Decision time for Rebuild Durham

jwise@newsobserver.comAugust 3, 2013 

  • Stories to Watch

    Affordable housing is one of The Durham News’ Stories to Watch for 2013.

    Mayor Bill Bell made low-cost housing a city priority in 2012, leading to a “penny for housing” property-tax increase to create a “dedicated funding stream” to address it. Toward the same end, some are calling for mandatory inclusion of low-cost dwelling units in new developments and/or public incentive grants to encourage them.

    Lincoln Apartments, where about 100 families faced eviction when their landlord went out of business in 2012, dramatized the hardships poor residents face in finding, and keeping, places to live.

    For background, see:

    • “New incentive sought for affordable housing,” June 8, 2013,

    • “Affordable housing seen as key for light-rail money,” May 21, 2013,

Rebuild Durham Inc., a nonprofit in the business of affordable housing, owes the city $366,322.85 on obligations dating back 14 years. It’s been three years since the agency last made a payment.

City administrators want to revise the loan terms, but at least one City Council member wants to put an end to them.

“It was a mistake for us to get involved with this, and we should do the quickest thing we can to get out of it,” Councilman Eugene Brown said.

Other council members aren’t so sure that getting out is the thing to do.

“The horse is out of the barn,” said Councilman Don Moffitt. “My inclination is to … create a structure that gets them down the road, maintains the affordable housing … and may – may – increase the likelihood of recovering city funds.”

Rebuild Durham owns 13 single-family houses with a total tax value of $1,117,620.

However, Rebuild Durham’s latest available Internal Revenue filing, in August 2012, valued them at just $774,476 as of Dec. 31, 2011. Its liabilities exceeded its assets by more than $200,000, and it has reported no paid employees since 2008.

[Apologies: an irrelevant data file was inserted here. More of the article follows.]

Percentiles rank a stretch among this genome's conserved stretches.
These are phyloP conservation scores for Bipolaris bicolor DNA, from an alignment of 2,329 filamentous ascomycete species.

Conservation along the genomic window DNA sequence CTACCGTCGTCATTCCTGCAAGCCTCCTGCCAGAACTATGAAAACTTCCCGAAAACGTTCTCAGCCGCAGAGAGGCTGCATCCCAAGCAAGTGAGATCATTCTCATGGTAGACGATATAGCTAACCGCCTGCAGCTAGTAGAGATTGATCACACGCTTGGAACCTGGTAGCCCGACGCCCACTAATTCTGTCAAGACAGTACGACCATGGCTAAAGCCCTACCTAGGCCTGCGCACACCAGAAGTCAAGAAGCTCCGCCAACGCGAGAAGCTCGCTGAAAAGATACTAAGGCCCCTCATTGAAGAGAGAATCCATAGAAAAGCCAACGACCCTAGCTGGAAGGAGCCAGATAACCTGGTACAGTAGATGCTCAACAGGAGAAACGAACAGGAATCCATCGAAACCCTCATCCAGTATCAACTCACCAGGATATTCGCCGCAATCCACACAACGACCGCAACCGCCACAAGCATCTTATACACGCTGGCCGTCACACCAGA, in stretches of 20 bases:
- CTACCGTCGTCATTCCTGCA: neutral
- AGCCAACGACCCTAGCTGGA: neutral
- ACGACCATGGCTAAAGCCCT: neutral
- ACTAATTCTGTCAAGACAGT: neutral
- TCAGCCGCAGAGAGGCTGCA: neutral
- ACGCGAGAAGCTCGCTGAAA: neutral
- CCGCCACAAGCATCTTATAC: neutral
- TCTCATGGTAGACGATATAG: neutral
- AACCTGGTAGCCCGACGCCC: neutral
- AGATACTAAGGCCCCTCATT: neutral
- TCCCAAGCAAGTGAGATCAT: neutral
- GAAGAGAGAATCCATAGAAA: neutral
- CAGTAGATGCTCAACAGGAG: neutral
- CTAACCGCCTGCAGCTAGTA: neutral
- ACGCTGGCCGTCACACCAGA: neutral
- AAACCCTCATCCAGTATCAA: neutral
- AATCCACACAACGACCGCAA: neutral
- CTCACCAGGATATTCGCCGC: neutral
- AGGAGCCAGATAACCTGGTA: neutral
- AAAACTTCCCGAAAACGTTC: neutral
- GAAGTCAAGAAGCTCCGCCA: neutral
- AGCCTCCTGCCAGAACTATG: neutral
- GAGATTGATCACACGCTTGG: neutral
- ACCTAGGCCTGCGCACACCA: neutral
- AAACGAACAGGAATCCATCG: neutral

The city’s Community Development office has proposed taking the title to one of the houses, which is in the Southside revitalization project area, and forgiving any more loan payments unless Rebuild Durham sells the houses.

“We’re doing the best we can with a challenging situation,” Community Development Director Reginald Johnson said, and it is likely that, with his proposal, the city will never get its money back.

However, he said, “The bottom line is, we do have affordable housing.”

The restructuring proposal was in line for council approval at its Monday meeting, but discussion at a July work session left enough questions and discomfort to postpone a decision. Rebuild Durham grew out of former Community Development Director Kendall Abernathy’s idea to turn boarded-up eyesores into low-cost rental homes. The agency was incorporated in May 1999. The next year, the city made a loan of up to $460,000 from a federal housing appropriation.

When City Manager Tom Bonfield appointed Johnson to head Community Development in 2011, sorting out the Rebuild Durham situation was one of his assignments. Last year, the city paid off $366,322.85 to settle the federal obligations, and Johnson said he would come up with a recommendation on what to do next.

“It has taken us a little while to come to this step,” he said.

Wise: 919-641-5895

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